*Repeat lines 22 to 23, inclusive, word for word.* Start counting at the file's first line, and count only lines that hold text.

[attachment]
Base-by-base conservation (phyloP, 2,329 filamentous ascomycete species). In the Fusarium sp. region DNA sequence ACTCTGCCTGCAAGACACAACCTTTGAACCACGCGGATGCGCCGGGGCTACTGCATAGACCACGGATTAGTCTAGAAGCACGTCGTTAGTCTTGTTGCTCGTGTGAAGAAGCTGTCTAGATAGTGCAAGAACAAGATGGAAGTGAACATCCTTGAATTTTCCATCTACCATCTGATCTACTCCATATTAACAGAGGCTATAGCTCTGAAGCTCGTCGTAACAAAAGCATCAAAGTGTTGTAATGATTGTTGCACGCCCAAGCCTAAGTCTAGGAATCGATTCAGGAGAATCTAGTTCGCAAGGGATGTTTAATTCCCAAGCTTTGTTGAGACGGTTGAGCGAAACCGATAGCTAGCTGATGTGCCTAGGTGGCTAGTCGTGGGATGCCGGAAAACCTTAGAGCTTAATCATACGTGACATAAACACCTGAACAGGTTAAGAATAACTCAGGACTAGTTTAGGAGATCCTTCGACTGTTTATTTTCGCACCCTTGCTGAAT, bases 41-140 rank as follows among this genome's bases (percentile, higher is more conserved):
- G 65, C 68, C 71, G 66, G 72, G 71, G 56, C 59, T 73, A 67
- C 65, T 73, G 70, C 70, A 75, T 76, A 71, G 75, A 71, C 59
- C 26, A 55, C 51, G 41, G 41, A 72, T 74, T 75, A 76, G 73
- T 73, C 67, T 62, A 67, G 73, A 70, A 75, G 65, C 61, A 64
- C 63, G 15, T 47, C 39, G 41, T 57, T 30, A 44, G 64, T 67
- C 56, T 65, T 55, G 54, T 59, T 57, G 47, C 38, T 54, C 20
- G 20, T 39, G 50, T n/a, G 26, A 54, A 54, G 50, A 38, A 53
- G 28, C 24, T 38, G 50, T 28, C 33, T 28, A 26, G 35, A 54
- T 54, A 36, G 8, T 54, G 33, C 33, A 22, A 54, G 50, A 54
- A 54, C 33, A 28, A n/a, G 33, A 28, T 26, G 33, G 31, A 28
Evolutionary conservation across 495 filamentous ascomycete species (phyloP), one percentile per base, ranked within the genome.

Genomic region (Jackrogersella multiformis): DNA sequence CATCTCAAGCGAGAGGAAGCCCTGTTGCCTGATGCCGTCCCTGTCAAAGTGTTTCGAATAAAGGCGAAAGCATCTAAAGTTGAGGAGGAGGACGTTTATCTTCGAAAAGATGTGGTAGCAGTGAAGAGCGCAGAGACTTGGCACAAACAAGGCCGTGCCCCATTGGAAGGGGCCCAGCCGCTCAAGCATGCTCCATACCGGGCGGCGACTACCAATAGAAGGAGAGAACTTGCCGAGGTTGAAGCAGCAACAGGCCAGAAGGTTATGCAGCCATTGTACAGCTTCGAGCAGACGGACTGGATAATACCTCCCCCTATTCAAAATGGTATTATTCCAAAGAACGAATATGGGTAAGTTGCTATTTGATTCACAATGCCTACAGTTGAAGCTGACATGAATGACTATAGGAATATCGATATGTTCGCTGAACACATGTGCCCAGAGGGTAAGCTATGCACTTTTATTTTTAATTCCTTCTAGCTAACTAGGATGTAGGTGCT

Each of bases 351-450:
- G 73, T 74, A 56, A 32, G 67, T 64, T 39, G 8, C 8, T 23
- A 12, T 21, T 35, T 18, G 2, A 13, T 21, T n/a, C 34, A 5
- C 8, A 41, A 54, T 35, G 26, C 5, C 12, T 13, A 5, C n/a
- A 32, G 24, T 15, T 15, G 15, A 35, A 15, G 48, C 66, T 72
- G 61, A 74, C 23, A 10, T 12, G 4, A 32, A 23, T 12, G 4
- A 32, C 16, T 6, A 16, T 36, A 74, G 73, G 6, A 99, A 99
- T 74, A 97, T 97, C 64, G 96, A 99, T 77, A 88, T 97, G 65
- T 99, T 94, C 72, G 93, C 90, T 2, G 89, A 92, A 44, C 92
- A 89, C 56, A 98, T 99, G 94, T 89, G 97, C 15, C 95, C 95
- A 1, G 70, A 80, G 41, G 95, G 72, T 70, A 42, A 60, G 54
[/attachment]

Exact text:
- T 99, T 94, C 72, G 93, C 90, T 2, G 89, A 92, A 44, C 92
- A 89, C 56, A 98, T 99, G 94, T 89, G 97, C 15, C 95, C 95